Predispositions.

11 Mar

One of my less glamorous assignments is picking guests up at airports, assisting them with their luggage, and transferring them, with a little banter on the side, to their destination hotel. Taking public transportation to any of the three international airports here takes time, often involves the noxious smell of diesel, and standing outside in whatever miserable weather is currently raining down from the sky. Hanging out in an airport is what I imagine Purgatory to be: wandering around waiting for a plane that never seems to arrive as the fabric of time tears itself to shreds while surrounded by the homeless, awful over-priced food, and the screaming displaced babies that fell through a wormhole out of Limbo.

Guests getting off planes are already primed to pick a fight. They’ve been sitting squeezed in among the sneezers and wheezers carrying diseases on an international scale and bags that clearly don’t fit into the overhead bins despite their angry efforts to shove them in with the hopeless determination of Sisyphus. They are fed tasteless tiny packets of astronaut food while developing thromboses in their lifeless limbs. Finally, they are dumped in a foreign terminal and must maneuver through acres of misleading signage to find me, smiling and dressed to kill, standing at the wrong carousel. Confidence is in short supply all around as the fucking luggage never slides down its intended shoot in my fourteen years of experience.

This day, I was meeting a mother and son who had flown from Heathrow to JFK. They had a limousine waiting for them, as most guests do. Not the jitney-turned-subway-turned city bus that I had to take to meet them. From yards and meters away I could tell there was a problem, not from the wobbly wheelchair that Owen was sitting in and struggling with, but from the furrows turned Grand Canyons on their foreheads.

Forced to relinquish his chair to the cargo hold, British Airways had somehow popped one of his tires. Owen’s mother was livid. Owen took it all a bit more in stride. My dumb dopey frantic scientific explanations about air pressure and icy temperatures did little to assuage the situation. Owen’s mom would hear none of it. She misplaced all of her anger directly towards me, yelling at me in her East End ways as if I had personally piloted the plane and purposely taken an ice pick to her son’s rubber wheel.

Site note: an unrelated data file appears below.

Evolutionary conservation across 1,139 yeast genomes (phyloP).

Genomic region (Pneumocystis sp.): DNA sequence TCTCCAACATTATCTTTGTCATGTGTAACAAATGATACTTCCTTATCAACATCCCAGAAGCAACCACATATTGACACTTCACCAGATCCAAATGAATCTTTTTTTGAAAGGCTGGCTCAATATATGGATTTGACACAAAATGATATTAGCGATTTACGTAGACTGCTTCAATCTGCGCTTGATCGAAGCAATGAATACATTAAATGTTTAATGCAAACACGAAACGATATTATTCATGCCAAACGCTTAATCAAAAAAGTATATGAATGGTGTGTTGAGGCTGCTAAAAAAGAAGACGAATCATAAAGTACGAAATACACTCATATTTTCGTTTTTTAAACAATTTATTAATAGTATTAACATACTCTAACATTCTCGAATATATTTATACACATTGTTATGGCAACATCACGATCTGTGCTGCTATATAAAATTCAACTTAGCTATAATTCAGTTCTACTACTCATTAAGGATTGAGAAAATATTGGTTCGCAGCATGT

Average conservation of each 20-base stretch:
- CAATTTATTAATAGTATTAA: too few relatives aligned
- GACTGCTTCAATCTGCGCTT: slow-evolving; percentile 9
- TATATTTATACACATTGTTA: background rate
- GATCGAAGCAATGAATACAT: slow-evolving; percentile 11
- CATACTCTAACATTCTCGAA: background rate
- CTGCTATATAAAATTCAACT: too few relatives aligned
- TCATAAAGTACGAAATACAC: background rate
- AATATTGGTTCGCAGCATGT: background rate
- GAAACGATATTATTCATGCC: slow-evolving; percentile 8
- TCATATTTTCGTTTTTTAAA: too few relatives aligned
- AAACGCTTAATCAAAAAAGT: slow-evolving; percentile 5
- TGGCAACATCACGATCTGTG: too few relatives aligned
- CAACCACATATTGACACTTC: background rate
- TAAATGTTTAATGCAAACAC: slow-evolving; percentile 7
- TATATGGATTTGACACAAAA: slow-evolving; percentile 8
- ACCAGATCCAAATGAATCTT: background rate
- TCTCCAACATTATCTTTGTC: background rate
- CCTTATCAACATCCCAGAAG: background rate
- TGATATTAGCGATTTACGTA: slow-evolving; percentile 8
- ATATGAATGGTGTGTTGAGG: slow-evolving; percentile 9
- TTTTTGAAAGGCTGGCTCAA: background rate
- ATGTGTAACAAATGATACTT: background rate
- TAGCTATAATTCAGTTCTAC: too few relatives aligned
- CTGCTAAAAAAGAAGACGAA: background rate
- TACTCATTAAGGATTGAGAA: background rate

I continued to try to calm her and in the resourcefulness that is part and parcel to my profession, told her I would take them to a bicycle shop in my neighborhood that was exactly one block from their hotel.

That shut her up, but didn’t end her ire, so the three of us stood there in stony silence while we waited for the limo/ambulette to pull around to the terminal.

Once it arrived, it was an ordeal getting Owen locked into place. It seems the dimensions of ambulatory devices are not standardized across time zones and we had to jerry-rig Owen into position using an embarrassing array of seat belts, ropes, and bungee cords. The procedure was interminable, but Owen displayed a grace and sense of humor that his mother lacked entirely. I can understand. It must be beyond difficult to watch your son be wrapped up in impossible tethers like JonBenet, or Houdini about to be thrown off a bridge and left to his own magical devices.

Now on our way, I asked the usual conversation starters to pass the hour-long drive back to Midtown Manhattan. Where are you from in the UK? Have you always lived there? Have you ever been to NYC before? Have you made plans to visit anything specifically? Despite Owen’s effort to keep up his end of the bargain, his mother preempted him with snippy one-word answers. This was Purgatory turned Hell.

Finally, I directed a question specifically at Owen and asked the very fresh-faced and rather cute young man how old he was, figuring his mother might have a momentary lapse of memory and give her son the edge to answer. It worked. Owen told me he was thirty-years old. I found that surprising given his youthful demeanor. I’d have guessed twenty, tops.

I should have said that and that alone, but so rattled by this entire experience, the reptilian fight-or-flight part of my limbic brain took the pilot’s seat and I said,

“Wow! You look so much younger!”

And in an epic failed compliment intended for both mother and son, I continued, “Great genes there!”

Great genes. I said to the guy in the wheelchair.

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